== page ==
It’s the simple things...
by Chef Deb Traylor
Since I'm a chef, people tend to ask me a lot of questions about food and, lately, about Ginger and Baker.
Some ask about my culinary background and training. Sometimes it’s cooking questions or technical tips. Sometimes, the question is about my favorite range, knives or cookware.
But without a doubt, the two most-asked questions are:
"What’s your specialty?"
"What’s your favorite thing to cook?"
It's always hard for me to answer, yet I know, odds are, I'll be asked one or both of those questions when I meet someone for the first time.
So... do I tell them I have classic French training? Do I tell them I believe in farm fresh Colorado-style cooking? Or that I make a lot of my own soft cheeses when I have time? Or that I’ve named my sourdough starter (her name is ‘Mamma’) and I spend endless hours trying to perfect the flavor and texture of simple, naturally fermented breads? Or that I’ve spent the last two and half years thinking of every imaginable form of pie, both sweet and savory, that is humanly possible? Or that I try to find new and useful ways to use plants from our farm… root to blossom? For a short time, I just said, “I do it all. I love it ALL. It’s all my favorite!”
If I only pick one of the above responses, it doesn’t convey the depth of my interest or how excited I am about food, my craft or Ginger and Baker. If I list all the things I specialize in, most people’s eyes glaze over, and that’s never a good look. :)
So, lately, when asked about my specialty or my favorite thing to cook, here's what I've realized. I love honest food. The kind of food that requires solid technique and provides excellent flavor from the fewest ingredients possible. I love cooking that does more with less. And my favorite thing to cook is anything that makes people happy.
As we move forward at Ginger and Baker, I hope you can see that we do indeed love it ALL, but when it comes right down to it we simply want to make honest, excellent food that makes people happy.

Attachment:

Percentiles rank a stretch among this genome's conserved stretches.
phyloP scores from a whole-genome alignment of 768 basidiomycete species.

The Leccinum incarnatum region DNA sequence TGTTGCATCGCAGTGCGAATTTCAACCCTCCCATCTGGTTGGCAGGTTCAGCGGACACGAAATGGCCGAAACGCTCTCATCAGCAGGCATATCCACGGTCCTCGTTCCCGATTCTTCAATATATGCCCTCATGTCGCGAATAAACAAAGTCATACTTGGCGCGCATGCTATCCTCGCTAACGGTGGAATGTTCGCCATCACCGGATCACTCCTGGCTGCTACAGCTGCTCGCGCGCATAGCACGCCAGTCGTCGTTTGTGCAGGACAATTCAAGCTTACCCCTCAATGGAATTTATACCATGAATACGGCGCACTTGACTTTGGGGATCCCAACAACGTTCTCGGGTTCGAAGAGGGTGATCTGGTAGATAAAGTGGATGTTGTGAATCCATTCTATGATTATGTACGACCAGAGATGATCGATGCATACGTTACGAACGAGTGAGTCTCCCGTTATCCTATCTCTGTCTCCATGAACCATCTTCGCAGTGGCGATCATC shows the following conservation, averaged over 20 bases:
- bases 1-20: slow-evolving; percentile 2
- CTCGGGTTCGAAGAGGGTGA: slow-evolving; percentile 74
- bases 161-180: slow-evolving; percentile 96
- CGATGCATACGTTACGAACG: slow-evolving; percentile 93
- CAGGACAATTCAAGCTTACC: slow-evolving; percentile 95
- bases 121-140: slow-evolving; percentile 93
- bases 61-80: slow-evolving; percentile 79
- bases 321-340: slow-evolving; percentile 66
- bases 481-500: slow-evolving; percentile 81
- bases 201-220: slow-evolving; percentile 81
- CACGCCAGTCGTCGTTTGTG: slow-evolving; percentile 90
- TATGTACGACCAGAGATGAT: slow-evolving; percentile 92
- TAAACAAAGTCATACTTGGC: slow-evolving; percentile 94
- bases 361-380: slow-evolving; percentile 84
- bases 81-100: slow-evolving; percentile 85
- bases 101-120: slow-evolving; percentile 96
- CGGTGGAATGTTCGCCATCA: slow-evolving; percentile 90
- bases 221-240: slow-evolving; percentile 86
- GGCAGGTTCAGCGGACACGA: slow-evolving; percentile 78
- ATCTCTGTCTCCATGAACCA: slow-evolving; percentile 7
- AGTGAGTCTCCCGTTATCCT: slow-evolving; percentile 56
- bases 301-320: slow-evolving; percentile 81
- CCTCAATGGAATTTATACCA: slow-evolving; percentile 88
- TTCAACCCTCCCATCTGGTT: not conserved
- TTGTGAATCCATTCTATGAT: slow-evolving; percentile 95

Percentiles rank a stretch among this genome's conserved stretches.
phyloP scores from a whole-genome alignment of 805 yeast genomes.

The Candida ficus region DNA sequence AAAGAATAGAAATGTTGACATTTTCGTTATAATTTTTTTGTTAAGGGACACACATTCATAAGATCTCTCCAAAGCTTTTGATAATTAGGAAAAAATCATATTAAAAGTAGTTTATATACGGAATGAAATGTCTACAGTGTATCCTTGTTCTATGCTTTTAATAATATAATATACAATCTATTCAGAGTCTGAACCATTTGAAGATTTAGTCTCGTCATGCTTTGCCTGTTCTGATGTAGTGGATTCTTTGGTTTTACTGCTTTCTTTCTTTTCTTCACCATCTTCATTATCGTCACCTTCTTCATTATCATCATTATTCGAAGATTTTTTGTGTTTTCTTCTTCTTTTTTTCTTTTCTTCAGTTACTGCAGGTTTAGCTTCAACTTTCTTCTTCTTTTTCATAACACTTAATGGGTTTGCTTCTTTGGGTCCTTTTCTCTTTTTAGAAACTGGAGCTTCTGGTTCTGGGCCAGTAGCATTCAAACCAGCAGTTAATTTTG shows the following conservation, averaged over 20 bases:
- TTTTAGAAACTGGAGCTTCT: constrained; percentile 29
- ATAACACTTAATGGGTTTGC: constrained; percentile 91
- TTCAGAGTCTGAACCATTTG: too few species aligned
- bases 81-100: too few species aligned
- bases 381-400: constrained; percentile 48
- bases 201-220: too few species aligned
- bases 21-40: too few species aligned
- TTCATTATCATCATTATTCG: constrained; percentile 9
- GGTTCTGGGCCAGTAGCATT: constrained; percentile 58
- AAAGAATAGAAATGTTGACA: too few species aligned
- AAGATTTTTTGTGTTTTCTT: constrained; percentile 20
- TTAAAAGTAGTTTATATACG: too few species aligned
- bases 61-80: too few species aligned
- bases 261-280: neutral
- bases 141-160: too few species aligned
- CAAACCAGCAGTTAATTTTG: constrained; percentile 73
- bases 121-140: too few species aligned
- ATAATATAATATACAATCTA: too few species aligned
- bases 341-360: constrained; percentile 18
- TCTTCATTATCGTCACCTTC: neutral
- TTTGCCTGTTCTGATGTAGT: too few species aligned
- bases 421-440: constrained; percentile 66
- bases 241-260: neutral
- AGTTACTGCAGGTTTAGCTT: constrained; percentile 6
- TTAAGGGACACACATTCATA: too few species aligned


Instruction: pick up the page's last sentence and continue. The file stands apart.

So with that in mind, here's one of our favorite, tried-and-true scone recipes. We adapted a classic from King Arthur Flour and added a (lemon) twist. Just a few simple ingredients come together in a crumbly, tender, flavorful scone that’s perfectly happy just as it is or with a bit of butter, jam or lemon curd.
Lemon Cream Scones
- 3 cups flour
- 1 Tbsp. baking powder
- 1 tsp. salt
- 1/4 cup sugar
- 1 ½ tsp. vanilla
- 1 1/3 cups heavy cream
- 1 Tbsp. lemon (or orange) zest
- additional cream, for brushing on scones
- coarse sugar, for sprinkling
Preheat oven to 425 degrees. Whisk together flour, baking powder, salt and sugar. In a separate bowl whisk together cream, vanilla and zest. Slowly pour cream mixture over flour while stirring gently, until dough forms. If it’s too dry, add additional cream, a tablespoon at a time, until dough comes together.
On a lightly floured counter, divide dough in half and use your hands to shape each half into a 5-inch circle that’s about ¾-inch thick. Brush each circle with cream and sprinkle with coarse sugar.
Place each dough round on a parchment-lined baking sheet, and cut each into 6 wedges. Separate the wedges, leaving about an inch between each wedge.
Place the pan in the freezer for 15 minutes. Meanwhile, preheat oven to 425 degrees.
Bake scones for 14 to 15 minutes, until golden brown and baked through. Serve warm.
Store leftover scones, tightly covered, at room temperature. Lightly wrap in foil and reheat at 350 degrees for about 10 minutes before serving.
Flavor Variations. Omit the lemon zest and:
- Fold in 3 Tbsp. dried fruit after drizzling in cream
- Add ¼ cup chopped white chocolate and 2 Tbsp. chopped strawberries. Note: I like to roast the strawberries first in a 375 degree oven until they dry out a little and toast slightly. Okay, okay, now it’s not completely simple, but those little roasted strawberries are so good! :)